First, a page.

Tuesday, 3 November 2015

Ask.FM; Is It Still The Most Irresponsible Social Platform Out There?


Ask.fm describes itself as an "Ask and Answer" service. You've probably heard of Ask.fm and will understand why I won't be linking to the site directly for your reference. Ask.fm has also been at the center of cyber-bullying controversies for the past 2 to 3 years. Ask.fm has been directly linked to the deaths of 15 year old Joshua Unsworth and 14 year old Hannah Smith, who are just two of a handful of children who have ended their lives early with tangible and proven links to Ask.fm.

Ask.fm was never shut down, even pending police enquiry following the deaths. The headquarters and data holding locations were in Latvia, Northern Europe, where controls on misuse of internet services are much more lax and much more difficult to police. It was also widely documented that existing owners and business-leaders of Ask.fm, Mark and Ilja Terebin, were never particularly bothered by the deaths linked to their "Ask and Answer" service. This excrutiating interview, written by Jack Dickey and featured in Time Online, shows the flagrant disregard the brothers have for the safety and wellbeing of the Ask.fm users. FYI; this article will make you angry. One of the questions Jack asked of the site owners, with one of the less offensive answers if you can believe that, goes as follows:

Do you feel responsible for the bullying on the site?

Ilja: It’s like with the police. You can’t put a policeman in each apartment. But you need to install police that people can call whenever they have an issue. This is our responsibility, to have this available for our users, if they have bullying issues, if they see someone else being bullied. They can press a button, and we can punish whoever sent the bad comment or question.

So, what happens to these bullies as a punishment for misusing the site? Ask.fm have been preaching about the influencers they've brought in to the business. These largely comprise of charities and exec investors. Has anything changed? I signed up for an Ask.fm account to see what measures have been put in place since the speight of teenage suicides a few years ago...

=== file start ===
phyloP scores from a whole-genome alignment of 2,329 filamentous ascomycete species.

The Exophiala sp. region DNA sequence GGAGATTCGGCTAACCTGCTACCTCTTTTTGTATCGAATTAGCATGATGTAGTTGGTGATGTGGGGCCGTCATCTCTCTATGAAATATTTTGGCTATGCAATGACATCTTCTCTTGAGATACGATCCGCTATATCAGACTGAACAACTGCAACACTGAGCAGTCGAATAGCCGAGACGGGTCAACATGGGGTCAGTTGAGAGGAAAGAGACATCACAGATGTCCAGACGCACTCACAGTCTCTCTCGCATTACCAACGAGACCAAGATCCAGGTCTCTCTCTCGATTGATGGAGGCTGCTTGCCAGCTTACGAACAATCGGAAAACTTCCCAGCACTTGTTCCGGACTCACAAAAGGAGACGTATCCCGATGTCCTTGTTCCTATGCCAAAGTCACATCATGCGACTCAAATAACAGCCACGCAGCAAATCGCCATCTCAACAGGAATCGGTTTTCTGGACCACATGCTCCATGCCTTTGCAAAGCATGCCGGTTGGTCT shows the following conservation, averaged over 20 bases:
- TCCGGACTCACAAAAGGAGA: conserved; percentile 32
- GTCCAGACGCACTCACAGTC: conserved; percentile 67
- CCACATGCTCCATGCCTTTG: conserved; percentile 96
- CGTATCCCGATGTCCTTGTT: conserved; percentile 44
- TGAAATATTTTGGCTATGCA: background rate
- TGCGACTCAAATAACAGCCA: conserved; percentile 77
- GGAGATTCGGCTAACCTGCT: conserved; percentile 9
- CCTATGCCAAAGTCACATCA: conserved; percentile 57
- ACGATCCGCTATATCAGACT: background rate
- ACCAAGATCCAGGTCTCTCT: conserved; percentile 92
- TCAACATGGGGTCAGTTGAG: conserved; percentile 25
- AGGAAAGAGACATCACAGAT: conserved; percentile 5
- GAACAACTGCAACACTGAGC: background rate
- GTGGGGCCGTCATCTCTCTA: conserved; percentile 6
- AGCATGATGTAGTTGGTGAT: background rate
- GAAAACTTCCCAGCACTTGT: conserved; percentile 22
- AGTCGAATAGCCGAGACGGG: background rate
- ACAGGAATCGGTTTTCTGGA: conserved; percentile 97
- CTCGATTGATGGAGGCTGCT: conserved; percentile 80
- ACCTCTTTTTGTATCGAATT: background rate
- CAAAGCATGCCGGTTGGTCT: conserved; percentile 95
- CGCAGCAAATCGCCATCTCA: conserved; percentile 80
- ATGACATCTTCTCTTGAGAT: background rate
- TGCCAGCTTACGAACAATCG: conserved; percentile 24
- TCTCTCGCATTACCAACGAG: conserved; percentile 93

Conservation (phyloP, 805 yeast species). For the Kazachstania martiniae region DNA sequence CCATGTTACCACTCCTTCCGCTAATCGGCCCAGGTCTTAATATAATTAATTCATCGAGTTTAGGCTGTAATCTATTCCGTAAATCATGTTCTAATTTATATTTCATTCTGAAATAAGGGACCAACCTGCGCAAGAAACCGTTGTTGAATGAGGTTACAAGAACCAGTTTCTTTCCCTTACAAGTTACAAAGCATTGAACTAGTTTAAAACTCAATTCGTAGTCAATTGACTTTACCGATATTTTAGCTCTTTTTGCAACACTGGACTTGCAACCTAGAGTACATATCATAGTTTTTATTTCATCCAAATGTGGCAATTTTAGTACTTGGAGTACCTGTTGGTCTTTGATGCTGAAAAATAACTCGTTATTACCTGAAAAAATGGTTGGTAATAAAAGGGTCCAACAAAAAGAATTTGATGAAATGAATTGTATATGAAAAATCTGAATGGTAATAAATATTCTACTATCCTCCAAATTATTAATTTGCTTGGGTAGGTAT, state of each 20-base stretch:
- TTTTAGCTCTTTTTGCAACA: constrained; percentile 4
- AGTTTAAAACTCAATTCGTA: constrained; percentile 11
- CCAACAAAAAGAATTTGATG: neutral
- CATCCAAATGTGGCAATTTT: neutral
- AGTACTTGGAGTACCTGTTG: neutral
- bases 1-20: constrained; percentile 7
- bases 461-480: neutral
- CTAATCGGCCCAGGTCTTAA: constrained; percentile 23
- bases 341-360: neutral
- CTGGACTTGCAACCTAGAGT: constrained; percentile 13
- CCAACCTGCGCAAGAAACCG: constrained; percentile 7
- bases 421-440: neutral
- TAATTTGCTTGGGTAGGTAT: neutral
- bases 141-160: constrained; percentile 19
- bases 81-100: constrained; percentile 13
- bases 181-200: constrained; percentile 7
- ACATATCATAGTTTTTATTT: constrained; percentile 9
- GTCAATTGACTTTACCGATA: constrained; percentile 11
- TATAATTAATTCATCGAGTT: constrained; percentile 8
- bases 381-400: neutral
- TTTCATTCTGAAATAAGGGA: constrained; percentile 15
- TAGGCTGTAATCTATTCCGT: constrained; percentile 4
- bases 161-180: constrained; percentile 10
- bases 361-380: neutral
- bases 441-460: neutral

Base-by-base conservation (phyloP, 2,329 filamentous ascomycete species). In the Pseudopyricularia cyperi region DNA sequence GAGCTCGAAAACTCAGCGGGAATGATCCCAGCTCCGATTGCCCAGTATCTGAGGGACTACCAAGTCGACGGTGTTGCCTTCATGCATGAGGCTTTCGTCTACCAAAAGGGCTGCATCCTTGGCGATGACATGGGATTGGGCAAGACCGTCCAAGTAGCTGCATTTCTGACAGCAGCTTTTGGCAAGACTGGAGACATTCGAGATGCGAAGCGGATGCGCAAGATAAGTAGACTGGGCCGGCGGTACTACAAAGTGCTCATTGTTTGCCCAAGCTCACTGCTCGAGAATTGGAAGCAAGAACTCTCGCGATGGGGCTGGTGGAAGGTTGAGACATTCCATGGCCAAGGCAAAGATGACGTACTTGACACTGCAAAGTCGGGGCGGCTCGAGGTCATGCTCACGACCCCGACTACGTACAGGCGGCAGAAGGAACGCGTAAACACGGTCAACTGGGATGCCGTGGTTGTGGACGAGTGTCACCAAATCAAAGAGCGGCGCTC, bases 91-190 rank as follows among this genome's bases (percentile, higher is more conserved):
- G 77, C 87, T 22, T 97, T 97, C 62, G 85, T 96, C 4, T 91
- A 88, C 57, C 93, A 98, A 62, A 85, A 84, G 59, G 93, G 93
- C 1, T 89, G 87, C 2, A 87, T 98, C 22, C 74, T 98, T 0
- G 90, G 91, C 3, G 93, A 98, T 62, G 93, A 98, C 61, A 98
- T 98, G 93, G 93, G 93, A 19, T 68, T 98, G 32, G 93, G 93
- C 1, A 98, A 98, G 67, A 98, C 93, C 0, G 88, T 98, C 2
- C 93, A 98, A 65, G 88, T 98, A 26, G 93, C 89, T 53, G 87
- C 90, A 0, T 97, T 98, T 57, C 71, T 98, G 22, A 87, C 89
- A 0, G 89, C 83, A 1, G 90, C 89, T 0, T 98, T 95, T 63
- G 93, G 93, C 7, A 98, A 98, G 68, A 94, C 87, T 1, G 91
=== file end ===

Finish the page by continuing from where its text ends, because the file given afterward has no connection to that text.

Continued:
The first thing I noticed was this disclaimer for minors.

As anybody who has ever used the internet ever is aware, these notices exist purely to legally protect the site creators and administrators. There is nothing enforceable about the above statement; no child ever goes to their parent to ask for permission to use a certain website and nor are they required to in order to be able to use the Ask.fm site. In the majority of the cases the parent won't even know the site exists, as is the case in many of the deaths linked to abuse from Ask.fm users.

Creating Your Account


After creating a user account the site encourages you to grant various other social platforms access to your data. Twitter and Facebook are the main connections it asks for access to, and it uses your profile info to tell you how many of your friends are already using Ask.fm. In my case it is 5, but in the case of somebody around the age of 15 it would be a much higher number as a huge majority of the users of Ask.fm are under 18 years old.


Worryingly, the site asks for access to much more information than it actually access needs to. It asks for permission to update your Twitter profile, for example, and to also post tweets for you. You are unable to link your account without granting authorisation to this app and so your private Twitter and Facebook accounts are comprimsed within 10 seconds of signing up to Ask.fm. What practical purpose would require Ask.fm to need to be able to update your personal social media platforms? The answer is none, other than the ability to sell your stats to advertising companies to earn the company more money. The additional access rights are just an additional revenue stream for Ask.fm.


The site also creates you a temp user URL to share with your friends and whoever else might be following you.